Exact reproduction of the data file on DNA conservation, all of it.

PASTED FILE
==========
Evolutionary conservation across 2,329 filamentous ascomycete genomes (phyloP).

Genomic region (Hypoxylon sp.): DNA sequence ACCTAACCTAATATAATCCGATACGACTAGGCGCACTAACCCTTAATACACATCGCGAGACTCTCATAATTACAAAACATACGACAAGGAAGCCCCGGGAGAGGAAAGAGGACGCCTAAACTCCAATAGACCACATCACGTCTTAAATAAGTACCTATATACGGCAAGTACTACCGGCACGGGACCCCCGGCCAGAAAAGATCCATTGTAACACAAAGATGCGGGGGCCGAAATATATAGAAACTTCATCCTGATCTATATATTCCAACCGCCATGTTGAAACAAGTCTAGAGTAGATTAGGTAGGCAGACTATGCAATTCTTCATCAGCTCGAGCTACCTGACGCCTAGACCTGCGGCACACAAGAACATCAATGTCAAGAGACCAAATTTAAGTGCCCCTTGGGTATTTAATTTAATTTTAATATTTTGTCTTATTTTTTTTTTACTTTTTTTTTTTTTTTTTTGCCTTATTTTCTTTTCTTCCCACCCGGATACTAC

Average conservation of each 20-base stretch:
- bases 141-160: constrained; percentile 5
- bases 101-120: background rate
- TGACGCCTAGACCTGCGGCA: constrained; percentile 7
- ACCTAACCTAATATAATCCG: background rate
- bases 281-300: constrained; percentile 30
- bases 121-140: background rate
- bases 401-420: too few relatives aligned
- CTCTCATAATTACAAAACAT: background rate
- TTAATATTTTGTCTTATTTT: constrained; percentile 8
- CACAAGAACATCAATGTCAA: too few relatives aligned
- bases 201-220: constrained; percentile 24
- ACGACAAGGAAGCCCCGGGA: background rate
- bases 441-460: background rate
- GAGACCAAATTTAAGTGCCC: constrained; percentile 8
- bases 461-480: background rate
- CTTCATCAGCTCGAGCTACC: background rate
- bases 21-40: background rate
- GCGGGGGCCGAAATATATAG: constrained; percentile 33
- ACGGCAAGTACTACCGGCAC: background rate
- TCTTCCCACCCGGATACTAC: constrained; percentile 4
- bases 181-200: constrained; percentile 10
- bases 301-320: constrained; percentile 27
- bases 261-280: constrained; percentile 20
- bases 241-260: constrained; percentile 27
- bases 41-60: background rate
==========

Evolutionary conservation across 2,329 filamentous ascomycete genomes (phyloP).

Genomic region (Hypoxylon sp.): DNA sequence ACCTAACCTAATATAATCCGATACGACTAGGCGCACTAACCCTTAATACACATCGCGAGACTCTCATAATTACAAAACATACGACAAGGAAGCCCCGGGAGAGGAAAGAGGACGCCTAAACTCCAATAGACCACATCACGTCTTAAATAAGTACCTATATACGGCAAGTACTACCGGCACGGGACCCCCGGCCAGAAAAGATCCATTGTAACACAAAGATGCGGGGGCCGAAATATATAGAAACTTCATCCTGATCTATATATTCCAACCGCCATGTTGAAACAAGTCTAGAGTAGATTAGGTAGGCAGACTATGCAATTCTTCATCAGCTCGAGCTACCTGACGCCTAGACCTGCGGCACACAAGAACATCAATGTCAAGAGACCAAATTTAAGTGCCCCTTGGGTATTTAATTTAATTTTAATATTTTGTCTTATTTTTTTTTTACTTTTTTTTTTTTTTTTTTGCCTTATTTTCTTTTCTTCCCACCCGGATACTAC

Average conservation of each 20-base stretch:
- bases 141-160: constrained; percentile 5
- bases 101-120: background rate
- TGACGCCTAGACCTGCGGCA: constrained; percentile 7
- ACCTAACCTAATATAATCCG: background rate
- bases 281-300: constrained; percentile 30
- bases 121-140: background rate
- bases 401-420: too few relatives aligned
- CTCTCATAATTACAAAACAT: background rate
- TTAATATTTTGTCTTATTTT: constrained; percentile 8
- CACAAGAACATCAATGTCAA: too few relatives aligned
- bases 201-220: constrained; percentile 24
- ACGACAAGGAAGCCCCGGGA: background rate
- bases 441-460: background rate
- GAGACCAAATTTAAGTGCCC: constrained; percentile 8
- bases 461-480: background rate
- CTTCATCAGCTCGAGCTACC: background rate
- bases 21-40: background rate
- GCGGGGGCCGAAATATATAG: constrained; percentile 33
- ACGGCAAGTACTACCGGCAC: background rate
- TCTTCCCACCCGGATACTAC: constrained; percentile 4
- bases 181-200: constrained; percentile 10
- bases 301-320: constrained; percentile 27
- bases 261-280: constrained; percentile 20
- bases 241-260: constrained; percentile 27
- bases 41-60: background rate